God’s futile socialist pitch.
I’ve been looking forward to this chapter which I remember from the last time I read Samuel.
The people ask for a king. Samuel says to God that they don’t need a king, it’s a dumb idea. God says yes it is a dumb idea. Tell them in detail how dumb it is. But they will still want it, so let them have a king.
Which is what happens. The pitch against a king is about the loss of freedom it involves. The king will tax, take your things, force you to war, steal your children into service. At the moment you are working for yourselves, then you will be working for him. You’ll complain to God about how horrible the king is and he won’t hear you.
But the people say they want to be like other nations. So Samuel reports back and god says to give them a king.
One of my favourite observations of the Bible is that God is very good at plan B’s. The kingship in Israel, which produced David, which was the line of Christ, was a massive plan B.
One thing this says about God is: never give up. He works though sub optimal situations. He says marriage, preferably between one man and one woman, is the place to make babies, but he still loves the other babies, you know. The God we just saw, of the frightening holy judgement of the ark, is sooo gentle here
Reading though vaguely chronologically, which I am, you can’t help sympathise with the people here. The ad hoc series of leaders, the judges, seems to have worked terribly. That book ends as a cesspool of corruption and depravity. They are constantly attacked and overrun by neighbours. what did god’s have in mind if not a king?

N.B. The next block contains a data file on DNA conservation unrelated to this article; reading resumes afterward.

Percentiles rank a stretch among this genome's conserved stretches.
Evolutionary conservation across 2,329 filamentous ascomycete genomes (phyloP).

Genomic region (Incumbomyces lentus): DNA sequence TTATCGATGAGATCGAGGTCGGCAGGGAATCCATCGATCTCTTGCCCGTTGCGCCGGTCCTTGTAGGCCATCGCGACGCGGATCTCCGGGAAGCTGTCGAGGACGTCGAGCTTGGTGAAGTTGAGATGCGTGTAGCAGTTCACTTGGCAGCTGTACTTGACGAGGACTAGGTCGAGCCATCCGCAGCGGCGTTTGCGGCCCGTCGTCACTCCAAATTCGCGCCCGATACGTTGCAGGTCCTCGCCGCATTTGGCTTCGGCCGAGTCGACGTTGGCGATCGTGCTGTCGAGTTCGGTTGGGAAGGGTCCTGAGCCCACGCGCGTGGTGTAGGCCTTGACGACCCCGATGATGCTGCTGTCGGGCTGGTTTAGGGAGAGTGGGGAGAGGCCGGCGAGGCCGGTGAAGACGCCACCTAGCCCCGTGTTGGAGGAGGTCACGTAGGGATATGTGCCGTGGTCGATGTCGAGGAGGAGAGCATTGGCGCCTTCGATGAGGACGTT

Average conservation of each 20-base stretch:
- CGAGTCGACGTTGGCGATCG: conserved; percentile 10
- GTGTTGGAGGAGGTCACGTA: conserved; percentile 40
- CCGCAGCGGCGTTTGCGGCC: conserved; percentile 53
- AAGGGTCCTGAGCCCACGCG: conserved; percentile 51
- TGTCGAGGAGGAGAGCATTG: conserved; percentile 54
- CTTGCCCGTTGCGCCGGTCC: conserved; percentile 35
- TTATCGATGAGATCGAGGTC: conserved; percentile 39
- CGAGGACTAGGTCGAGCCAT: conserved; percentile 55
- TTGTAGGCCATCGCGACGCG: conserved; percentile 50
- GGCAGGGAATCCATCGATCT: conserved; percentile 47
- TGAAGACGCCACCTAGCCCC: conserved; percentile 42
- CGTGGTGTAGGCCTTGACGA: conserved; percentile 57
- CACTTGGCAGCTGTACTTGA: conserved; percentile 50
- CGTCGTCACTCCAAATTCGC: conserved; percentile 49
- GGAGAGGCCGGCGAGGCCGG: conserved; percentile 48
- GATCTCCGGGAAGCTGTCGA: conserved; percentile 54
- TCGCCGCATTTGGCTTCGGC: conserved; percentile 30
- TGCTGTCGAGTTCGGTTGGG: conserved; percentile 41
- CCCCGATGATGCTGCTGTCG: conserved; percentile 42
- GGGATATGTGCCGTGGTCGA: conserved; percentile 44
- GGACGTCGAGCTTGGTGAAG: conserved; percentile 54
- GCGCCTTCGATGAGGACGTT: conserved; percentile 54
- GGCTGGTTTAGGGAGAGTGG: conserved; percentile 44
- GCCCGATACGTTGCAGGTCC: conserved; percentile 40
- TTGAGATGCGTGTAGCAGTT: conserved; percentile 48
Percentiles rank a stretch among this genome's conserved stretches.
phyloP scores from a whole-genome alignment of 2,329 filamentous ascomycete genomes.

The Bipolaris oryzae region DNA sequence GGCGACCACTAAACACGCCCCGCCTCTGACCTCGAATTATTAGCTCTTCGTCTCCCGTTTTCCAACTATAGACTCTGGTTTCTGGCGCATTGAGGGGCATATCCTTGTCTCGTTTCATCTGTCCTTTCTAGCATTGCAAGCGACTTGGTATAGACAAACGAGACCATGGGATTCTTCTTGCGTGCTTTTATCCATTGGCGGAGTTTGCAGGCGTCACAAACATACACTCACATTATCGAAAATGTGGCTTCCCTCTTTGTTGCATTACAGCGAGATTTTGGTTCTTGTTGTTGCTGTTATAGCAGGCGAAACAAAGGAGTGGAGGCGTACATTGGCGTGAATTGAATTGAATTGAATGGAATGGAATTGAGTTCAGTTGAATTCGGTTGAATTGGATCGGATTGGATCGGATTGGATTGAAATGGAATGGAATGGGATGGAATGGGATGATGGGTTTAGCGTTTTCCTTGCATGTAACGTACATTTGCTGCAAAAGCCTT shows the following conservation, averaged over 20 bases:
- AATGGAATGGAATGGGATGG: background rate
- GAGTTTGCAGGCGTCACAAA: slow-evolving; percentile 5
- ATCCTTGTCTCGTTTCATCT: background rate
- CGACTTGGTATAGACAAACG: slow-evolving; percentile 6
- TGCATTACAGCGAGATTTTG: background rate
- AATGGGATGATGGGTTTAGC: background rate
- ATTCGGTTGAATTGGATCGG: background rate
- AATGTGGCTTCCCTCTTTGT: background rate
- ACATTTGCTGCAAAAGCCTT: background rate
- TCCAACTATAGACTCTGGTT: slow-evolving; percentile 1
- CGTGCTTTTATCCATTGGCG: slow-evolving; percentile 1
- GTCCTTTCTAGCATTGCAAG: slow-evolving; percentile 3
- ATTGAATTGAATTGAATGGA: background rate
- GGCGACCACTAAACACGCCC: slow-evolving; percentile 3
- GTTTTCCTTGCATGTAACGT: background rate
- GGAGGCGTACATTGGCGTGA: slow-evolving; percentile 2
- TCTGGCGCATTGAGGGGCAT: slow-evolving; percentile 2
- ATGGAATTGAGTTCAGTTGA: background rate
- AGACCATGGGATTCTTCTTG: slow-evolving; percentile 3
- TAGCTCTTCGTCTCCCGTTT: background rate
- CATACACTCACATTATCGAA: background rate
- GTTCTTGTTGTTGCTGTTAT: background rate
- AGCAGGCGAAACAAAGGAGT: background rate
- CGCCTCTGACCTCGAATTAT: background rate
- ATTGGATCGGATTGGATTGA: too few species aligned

His alternative is to love and follow him. The people just can’t do it consistently. We’re already told, tragically, that years of great leadership by Samuel has ended with his sons being corrupt and abusing the religious system, just like eli before him.
God’s plan seems impossible, just telling people to trust him and care for each other in complete autonomous freedom, like socialism. The people can’t face that! But it would work. that is his vision for relationships and social organisation.
And of course his plan is building in its roundabout way, diverted this way and that by having to interact with sin, towards the extraordinary solution of God taking all the failure and sin on himself and pouring out love and grace to perfect the human race.
So he says his “chosen people” can have a king. They think it will fix everything. It won’t, he warns them, but they insist on repairing the rules of government rather than their hearts – humans are like that.
The score rate of good kings to bad ends up even worse than the judges, from memory.
So it’s a great chapter showing a lot about us and a lot about God.